Noor was a broken girl in a broken land. Now she was getting another shot at survival.
The anesthesia has made Noor woozy. She’s been vomiting her food, and Ghufran and Haider don’t always get the bucket to her bed in time.
“Baba, I want you to take me out of here,” she wails to Haider.
When she drifts into sleep, I see Haider examining the bandage covering the stitches on Noor’s head and gently gliding his fingers across her cheeks. Then, he asks Akram, the translator, to take us into town.
There, we stop at a small shop and under the glare of fluorescent tube lights, we inspect at least a dozen wigs for Noor. Haider decides to buy a short bob cut, and we move on to our next stop: Chicken Papa, Mbale’s version of KFC. Akram assures Haider that he knows the owner and the food is halal.
Our last stop is at a supermarket so Haider can buy cigarettes. He’s been in Mbale for six days and smoked all the packs from Iraq.
The errands divert Haider’s attention for a while, but back at the hospital, he’s impatient to speak with Ssenyonga, the medical director. Haider still does not know whether the surgery was a success.
The doctor visits Noor the next day after she has been transferred back to her regular room. He explains to Haider that he removed Noor’s shunt, which had disintegrated and caused pockets of pus to develop in her head. That is why she had suffered from constant headaches.
“How are you?” asks Ssenyonga, shaking Noor’s hand.
Haider tells the doctor that Noor doesn’t feel well.
“If I were to go from Uganda to Iraq and then went through all this, I, too, would be sick,” Ssenyonga says, smiling in his scrubs and a Barcelona football cap.
Ssenyonga doesn’t talk much, but when he does, every word matters. He understands Haider’s anxiety — he has three daughters of his own.
Haider fires off a barrage of questions.
“Should she be in bed?”
“Why the bed?” Ssenoyenga replies. “She needs to be out. People need to see her smile.”
“When will you know if she needs another procedure? What if the problems start again after we go back home?”
“If she needed a shunt, we’d know it by now,” Ssenyonga says. “If there was pressure building, she’s start feeling headaches, become drowsy and maybe even vomiting. Her shunt had not been working for a long time. We don’t need to operate.”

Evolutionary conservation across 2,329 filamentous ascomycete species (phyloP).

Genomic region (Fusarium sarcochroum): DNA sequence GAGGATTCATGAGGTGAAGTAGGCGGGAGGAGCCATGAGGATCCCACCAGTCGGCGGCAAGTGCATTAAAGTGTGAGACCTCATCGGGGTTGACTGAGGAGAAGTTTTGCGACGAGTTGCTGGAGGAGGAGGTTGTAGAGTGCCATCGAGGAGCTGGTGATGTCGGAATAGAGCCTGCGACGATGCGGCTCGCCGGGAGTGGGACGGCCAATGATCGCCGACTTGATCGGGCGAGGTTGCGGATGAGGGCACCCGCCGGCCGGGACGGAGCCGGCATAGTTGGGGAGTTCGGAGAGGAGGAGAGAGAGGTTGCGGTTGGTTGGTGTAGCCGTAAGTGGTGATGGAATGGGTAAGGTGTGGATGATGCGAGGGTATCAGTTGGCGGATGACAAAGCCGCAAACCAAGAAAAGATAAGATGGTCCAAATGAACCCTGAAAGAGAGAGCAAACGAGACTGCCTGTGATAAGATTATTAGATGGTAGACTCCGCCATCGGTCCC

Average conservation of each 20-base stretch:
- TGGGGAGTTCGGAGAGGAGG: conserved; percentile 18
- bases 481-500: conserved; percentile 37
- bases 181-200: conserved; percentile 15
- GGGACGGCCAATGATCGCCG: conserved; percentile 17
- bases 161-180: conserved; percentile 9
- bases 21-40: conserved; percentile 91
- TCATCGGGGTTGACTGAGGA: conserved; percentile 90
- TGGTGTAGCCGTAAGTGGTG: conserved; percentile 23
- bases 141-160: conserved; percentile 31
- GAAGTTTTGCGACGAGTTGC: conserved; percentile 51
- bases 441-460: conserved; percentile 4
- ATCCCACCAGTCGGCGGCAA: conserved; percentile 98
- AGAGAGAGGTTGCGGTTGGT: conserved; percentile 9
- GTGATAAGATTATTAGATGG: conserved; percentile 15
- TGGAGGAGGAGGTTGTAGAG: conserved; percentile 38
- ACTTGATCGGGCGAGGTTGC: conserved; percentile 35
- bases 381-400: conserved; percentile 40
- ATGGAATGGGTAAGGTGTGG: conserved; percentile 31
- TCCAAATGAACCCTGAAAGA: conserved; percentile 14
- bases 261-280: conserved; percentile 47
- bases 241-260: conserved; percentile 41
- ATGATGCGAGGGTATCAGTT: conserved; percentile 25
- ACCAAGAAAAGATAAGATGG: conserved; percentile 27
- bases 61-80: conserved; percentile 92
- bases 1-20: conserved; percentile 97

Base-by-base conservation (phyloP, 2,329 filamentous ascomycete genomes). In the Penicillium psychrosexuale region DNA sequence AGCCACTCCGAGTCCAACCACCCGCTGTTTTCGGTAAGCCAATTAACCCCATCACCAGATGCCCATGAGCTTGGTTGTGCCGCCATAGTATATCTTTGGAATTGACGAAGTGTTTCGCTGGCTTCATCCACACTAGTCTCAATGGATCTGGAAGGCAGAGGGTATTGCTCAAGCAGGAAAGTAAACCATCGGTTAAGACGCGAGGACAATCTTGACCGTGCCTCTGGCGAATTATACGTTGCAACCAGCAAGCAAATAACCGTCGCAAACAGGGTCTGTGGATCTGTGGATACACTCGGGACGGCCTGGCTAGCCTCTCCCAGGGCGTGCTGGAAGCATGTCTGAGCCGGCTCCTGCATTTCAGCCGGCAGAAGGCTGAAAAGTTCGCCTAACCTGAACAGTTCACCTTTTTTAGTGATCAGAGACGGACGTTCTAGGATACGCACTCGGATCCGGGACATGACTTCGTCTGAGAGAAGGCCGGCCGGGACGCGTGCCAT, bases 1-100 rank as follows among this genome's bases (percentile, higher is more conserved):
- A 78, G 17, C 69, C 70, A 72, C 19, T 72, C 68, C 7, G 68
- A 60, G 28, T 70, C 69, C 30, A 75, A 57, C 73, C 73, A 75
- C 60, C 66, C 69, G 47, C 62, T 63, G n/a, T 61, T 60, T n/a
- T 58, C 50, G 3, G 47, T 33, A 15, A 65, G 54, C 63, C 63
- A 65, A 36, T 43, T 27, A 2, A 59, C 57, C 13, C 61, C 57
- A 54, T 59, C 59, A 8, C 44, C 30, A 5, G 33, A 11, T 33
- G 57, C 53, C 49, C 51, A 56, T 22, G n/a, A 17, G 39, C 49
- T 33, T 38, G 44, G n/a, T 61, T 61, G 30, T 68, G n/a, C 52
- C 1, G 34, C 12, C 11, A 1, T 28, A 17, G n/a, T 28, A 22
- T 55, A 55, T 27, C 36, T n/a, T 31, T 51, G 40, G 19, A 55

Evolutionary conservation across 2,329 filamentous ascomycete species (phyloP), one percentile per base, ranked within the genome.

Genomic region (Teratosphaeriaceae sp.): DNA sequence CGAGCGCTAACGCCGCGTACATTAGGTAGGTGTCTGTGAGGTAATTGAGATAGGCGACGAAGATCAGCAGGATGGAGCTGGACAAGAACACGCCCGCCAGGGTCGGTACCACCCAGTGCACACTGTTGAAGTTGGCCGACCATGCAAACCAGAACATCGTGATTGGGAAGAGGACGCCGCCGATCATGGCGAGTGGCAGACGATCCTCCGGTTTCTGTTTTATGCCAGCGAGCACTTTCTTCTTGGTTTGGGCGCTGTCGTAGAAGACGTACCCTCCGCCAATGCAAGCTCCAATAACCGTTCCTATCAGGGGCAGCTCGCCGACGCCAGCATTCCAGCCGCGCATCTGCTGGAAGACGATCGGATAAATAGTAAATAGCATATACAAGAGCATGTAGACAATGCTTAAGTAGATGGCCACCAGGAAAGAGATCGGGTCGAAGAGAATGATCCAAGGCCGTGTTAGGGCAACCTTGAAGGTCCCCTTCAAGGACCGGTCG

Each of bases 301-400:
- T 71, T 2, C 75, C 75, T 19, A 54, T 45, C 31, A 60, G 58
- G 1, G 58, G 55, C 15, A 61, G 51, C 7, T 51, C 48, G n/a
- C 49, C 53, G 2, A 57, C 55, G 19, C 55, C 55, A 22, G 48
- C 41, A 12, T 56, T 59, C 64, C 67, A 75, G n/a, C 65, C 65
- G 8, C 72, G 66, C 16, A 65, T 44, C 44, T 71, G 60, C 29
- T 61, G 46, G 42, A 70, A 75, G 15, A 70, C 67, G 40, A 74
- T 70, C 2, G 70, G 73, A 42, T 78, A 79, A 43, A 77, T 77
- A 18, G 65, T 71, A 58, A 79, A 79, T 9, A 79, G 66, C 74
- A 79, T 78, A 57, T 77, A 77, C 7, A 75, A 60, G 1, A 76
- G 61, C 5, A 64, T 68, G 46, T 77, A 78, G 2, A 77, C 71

“What about the swelling?”
“Those were the pockets of pus from the infection. I think she will feel all right.”
“I am so grateful to you,” Haider says. “I’ve never forgotten Dr. Hudgins. And I will never forget you for the rest of my life.”
Again, Haider pauses before asking the question.
“Is there any hope of her walking?”
The room falls silent. Noor looks away, as she’s prone to do when she is the subject of serious talk. She reaches out to Ghufran and wants to chat about other things.
“I have been waiting for you to ask me that,” Ssenyonga says. He, like Hudgins was years ago, is direct with Haider.
“No. She will not walk.”
He explains that Noor’s brain is unable to make a connection with her legs because her spinal cord did not fully form.
“But they told me in America that there might be a technique in the future that could help her,” Haider says, desperate to hear a different answer.
“That is the hope everyone has,” Ssenyonga says.
“Inshallah,” Haider says. God willing.
I can tell Haider is trying hard to hide the disappointment crushing him inside. One day, he believes, God will intervene. One day, when she is fully grown and her bones are strong, she will walk.
The doctors told him to discard his daughter. He didn’t listen then, and he is not willing to listen now.
Everything he does is for Noor. She is his hope and future.
Close to heaven
On my last day with Noor, we take a Toyota Land Cruiser up to Mount Elgon, a volcanic outcrop that soars some 14,000 feet high above the border between Uganda and Kenya. Noor has never climbed a mountain, or even seen one.
We get out of the car at a tourist lodge near Sipi Falls, and Haider takes turns with a couple of guides to carry Noor up a winding dirt path.
At the top, Noor gazes out from her wheelchair, mesmerized by a waterfall crashing down on the rocks below. She watches her father frolic in pristine pools.
I crouch next to her and a silvery mist clings to our hair and skin. This is the highest ground Noor has ever touched, the closest to heaven she’s ever been.
“It’s beautiful here,” she says. “I don’t want to go back home.”
How different it is here from Baghdad, I think, where even life’s simple pleasures often seem so far out of reach, where every day unfolds with uncertainty.
“Will you come visit me in Baghdad?” Noor asks.
“Of course,” I say, knowing well that many months, maybe years, may pass before we meet again. I can only hope it will be joy and not calamity that brings us back together.
We sit for tea on an outdoor bench under amassing clouds burdened with rain. Before we lose the day’s light, we start our descent back to the hospital in Mbale.
Ahead in the distance, far from the herky-jerky highway, there is something else Noor has never seen before: a rainbow spanning the sky.